Friday, March 25, 2011

Azerbaijan's incomparable and unique Natig Rhythm Group

Last night, Washington's refurbished (with historical correctness made possible and inspired by the cultural re-invention of the nation's capital beginning in the 1980s) Lincoln Theatre, was the venue for an extraordinary double-barreled concert of Azerbaijani music. The theatre, opened first in 1922, and thereafter Washington's equivalent of New York's iconic Apollo Theater as the premier public home for the city's African-American cultural events during the following decades of American racial segregation, was closed in 1968 following the devastating riots which followed the assassination of Dr. Martin Luther King, Jr.

The Lincoln Theatre was reopened, fully restored, in 1994, and I find it quite moving that the multi-culturalization of Washington made the theatre a worthy venue for a major concert of the contemporary music of Azerbaijan--one of the many newly independent nations to emerge after the fall of the Soviet Union.

I also find it wonderfully exciting that the first half (more on the second part of the evening to come in a later post) of last night's performance by the astonishing "Rhythm Group" of Natig Shirinov (see picture above by Zanyasan Tanantpapat, used with permission, courtesy of the Karabakh Foundation)--which stunned me with its bone-shaking energy and brain-teasing precision--was available (potentially) in video and sound to the entire world only six hours later on YouTube (see my initial posting this year on the wonders of the Internet. . . .) There were several fixed video cameras in the auditorium last night, as well as a single balletic videographer (doing a pas-de-deux with the stubbornly independent SteadiCam as a mechanical dance partner, the two weaving among the performers on stage with feline grace) felt a special frisson this morning when, on a hunch, I began a search on YouTube for some trace of last night's musical miracle, and found that I was able to be the first to view, not one, but two video clips (see them here, and, yet again, here) put up by a YouTube entity known as "Ambrosian Beads" (more to come of my related identity search later).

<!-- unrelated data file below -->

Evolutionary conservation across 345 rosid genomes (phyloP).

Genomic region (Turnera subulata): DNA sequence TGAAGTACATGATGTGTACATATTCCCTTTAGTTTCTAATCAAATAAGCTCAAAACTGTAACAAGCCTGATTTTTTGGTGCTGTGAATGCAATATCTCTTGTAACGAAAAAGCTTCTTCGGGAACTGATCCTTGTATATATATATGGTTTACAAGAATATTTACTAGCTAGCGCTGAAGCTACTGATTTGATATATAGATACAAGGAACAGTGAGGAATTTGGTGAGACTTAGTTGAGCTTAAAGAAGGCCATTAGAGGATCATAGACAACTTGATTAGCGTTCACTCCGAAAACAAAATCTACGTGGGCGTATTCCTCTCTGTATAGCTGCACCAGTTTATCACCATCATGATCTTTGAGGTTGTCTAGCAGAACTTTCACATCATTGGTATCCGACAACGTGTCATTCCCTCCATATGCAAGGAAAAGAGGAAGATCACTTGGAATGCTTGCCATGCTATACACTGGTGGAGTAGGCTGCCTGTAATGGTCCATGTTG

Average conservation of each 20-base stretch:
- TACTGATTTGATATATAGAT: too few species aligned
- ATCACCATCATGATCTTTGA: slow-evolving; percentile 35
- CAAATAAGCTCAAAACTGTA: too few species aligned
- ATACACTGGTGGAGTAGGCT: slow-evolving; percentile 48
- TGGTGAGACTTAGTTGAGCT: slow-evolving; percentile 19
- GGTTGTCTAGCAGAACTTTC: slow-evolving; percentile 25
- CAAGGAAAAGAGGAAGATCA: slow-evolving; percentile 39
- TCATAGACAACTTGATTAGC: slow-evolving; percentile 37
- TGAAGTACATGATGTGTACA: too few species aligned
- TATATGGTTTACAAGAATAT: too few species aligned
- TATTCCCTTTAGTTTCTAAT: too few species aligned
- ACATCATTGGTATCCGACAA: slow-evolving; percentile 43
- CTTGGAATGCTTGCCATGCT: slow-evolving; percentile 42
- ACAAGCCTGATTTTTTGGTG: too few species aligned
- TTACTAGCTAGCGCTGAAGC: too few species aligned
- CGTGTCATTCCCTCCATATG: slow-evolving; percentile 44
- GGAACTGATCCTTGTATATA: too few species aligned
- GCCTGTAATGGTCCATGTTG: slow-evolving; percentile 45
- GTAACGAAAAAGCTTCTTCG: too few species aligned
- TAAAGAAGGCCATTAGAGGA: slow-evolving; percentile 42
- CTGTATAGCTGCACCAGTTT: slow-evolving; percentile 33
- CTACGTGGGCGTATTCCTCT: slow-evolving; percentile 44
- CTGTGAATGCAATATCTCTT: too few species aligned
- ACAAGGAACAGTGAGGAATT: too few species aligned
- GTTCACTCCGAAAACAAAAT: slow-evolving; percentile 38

If you see the video clips, you'll be able to capture some of the galvanizing effect of Shirinov and his troupe of amazing drummer/musicians. And speaking of the wonders of the digital age, you can see them not only in a 480p setting, but in an even higher resolution setting on DivX HiQ.

Shirinov's primary instrument, the nagara, is said to be the national drum of Azerbaijan. (I had previously encountered a cognate Indian drum, the naqqara, and discover that the instrument occurs widely in the Middle East and Central Asia as well. ) As you can see in the videos, it is a percussion instrument of rather simple cylindrical structure. The first notes played by Shirinov, after the house lights had dimmed, were highlighted (literally) by a bright electrical bulb inside the drum, whose heat is used in many Middle Eastern drums to maintain the tension--and hence the pitch--of the instrument's animal-skin head, and whose brilliance in this case inaugurated with a magical luminosity the ensemble's subsequent performance. As for the technical brilliance, the virtuosity of Shirinov and his colleagues, I can only continue the metaphor by saying that it was nothing short of electrifying.

I have heard many (and have had the good fortune to perform with a few) of the best Indian and Pakistani masters of the tabla and pakhawaj--the two drums used in classical Hindustani (northern South Asian) music, and have not often enough listened to masters of the mrdangam--an essential part of any Carnatic (south Indian) classical ensemble--and have no doubt that they may be counted among the world's best percussion artists. And I've savored (and experienced as a player) the mystical ambiance created by the Persian daff (large frame drum, often with a haunting chorus of metallic jingles), the subtle cross-rhythms of the Persian tonbak (hourglass drum), and the electrifying crispness of the Egyptian riqq (tambourine with tiny brass cymblets). But I must say that hearing Shirinov and his colleagues last night blessed me with experiencing one of those nights of musical epiphany that stay forever in the memory.

I'll await access to some video clips to hold forth in greater detail on the beauties of the group's performance. Suffice it to say for the moment that the rich rhythmic textures of the music were embroidered with additional melodic dimensions by the oboe-like zurna (which along with its Armenian cousin, the duduk, has been increasingly used of late to capture a haunting and uniquely Middle-Eastern ambiance in film and television soundtracks), and what I gather to be the Azerbaijani "accordion"--but so much more than the conventional "Lady of Spain" accordion, with a razor-sharp tone, and a breathing, primal sensuous resonance similar to that of the Argentinian bandoneón),